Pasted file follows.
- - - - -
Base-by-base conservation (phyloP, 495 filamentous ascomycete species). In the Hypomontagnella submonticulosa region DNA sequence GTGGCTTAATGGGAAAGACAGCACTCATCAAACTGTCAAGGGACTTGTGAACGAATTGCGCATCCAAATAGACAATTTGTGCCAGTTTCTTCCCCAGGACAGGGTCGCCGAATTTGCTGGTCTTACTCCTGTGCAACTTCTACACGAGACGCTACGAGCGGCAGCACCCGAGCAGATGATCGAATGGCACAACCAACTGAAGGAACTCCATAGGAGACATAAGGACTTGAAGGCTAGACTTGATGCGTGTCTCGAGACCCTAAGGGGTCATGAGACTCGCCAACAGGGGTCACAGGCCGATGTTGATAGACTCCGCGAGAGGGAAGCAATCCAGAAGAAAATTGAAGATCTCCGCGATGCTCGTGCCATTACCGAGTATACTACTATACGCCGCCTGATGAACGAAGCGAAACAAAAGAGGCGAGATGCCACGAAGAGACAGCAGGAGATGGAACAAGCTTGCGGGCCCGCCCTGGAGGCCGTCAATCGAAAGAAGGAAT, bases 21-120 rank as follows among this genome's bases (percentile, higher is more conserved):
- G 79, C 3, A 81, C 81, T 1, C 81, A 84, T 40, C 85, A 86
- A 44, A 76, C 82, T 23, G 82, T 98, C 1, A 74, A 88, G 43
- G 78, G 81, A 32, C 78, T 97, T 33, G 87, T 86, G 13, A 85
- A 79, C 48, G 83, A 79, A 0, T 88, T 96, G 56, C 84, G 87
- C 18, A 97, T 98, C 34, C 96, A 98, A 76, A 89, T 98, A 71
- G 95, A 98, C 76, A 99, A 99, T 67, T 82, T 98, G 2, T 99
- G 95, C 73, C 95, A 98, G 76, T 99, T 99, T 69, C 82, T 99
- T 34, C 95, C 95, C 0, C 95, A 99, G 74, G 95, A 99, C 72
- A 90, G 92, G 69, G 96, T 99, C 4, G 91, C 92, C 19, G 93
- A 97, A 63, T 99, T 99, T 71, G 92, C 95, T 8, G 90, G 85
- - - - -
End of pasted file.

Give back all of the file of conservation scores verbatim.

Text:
Base-by-base conservation (phyloP, 495 filamentous ascomycete species). In the Hypomontagnella submonticulosa region DNA sequence GTGGCTTAATGGGAAAGACAGCACTCATCAAACTGTCAAGGGACTTGTGAACGAATTGCGCATCCAAATAGACAATTTGTGCCAGTTTCTTCCCCAGGACAGGGTCGCCGAATTTGCTGGTCTTACTCCTGTGCAACTTCTACACGAGACGCTACGAGCGGCAGCACCCGAGCAGATGATCGAATGGCACAACCAACTGAAGGAACTCCATAGGAGACATAAGGACTTGAAGGCTAGACTTGATGCGTGTCTCGAGACCCTAAGGGGTCATGAGACTCGCCAACAGGGGTCACAGGCCGATGTTGATAGACTCCGCGAGAGGGAAGCAATCCAGAAGAAAATTGAAGATCTCCGCGATGCTCGTGCCATTACCGAGTATACTACTATACGCCGCCTGATGAACGAAGCGAAACAAAAGAGGCGAGATGCCACGAAGAGACAGCAGGAGATGGAACAAGCTTGCGGGCCCGCCCTGGAGGCCGTCAATCGAAAGAAGGAAT, bases 21-120 rank as follows among this genome's bases (percentile, higher is more conserved):
- G 79, C 3, A 81, C 81, T 1, C 81, A 84, T 40, C 85, A 86
- A 44, A 76, C 82, T 23, G 82, T 98, C 1, A 74, A 88, G 43
- G 78, G 81, A 32, C 78, T 97, T 33, G 87, T 86, G 13, A 85
- A 79, C 48, G 83, A 79, A 0, T 88, T 96, G 56, C 84, G 87
- C 18, A 97, T 98, C 34, C 96, A 98, A 76, A 89, T 98, A 71
- G 95, A 98, C 76, A 99, A 99, T 67, T 82, T 98, G 2, T 99
- G 95, C 73, C 95, A 98, G 76, T 99, T 99, T 69, C 82, T 99
- T 34, C 95, C 95, C 0, C 95, A 99, G 74, G 95, A 99, C 72
- A 90, G 92, G 69, G 96, T 99, C 4, G 91, C 92, C 19, G 93
- A 97, A 63, T 99, T 99, T 71, G 92, C 95, T 8, G 90, G 85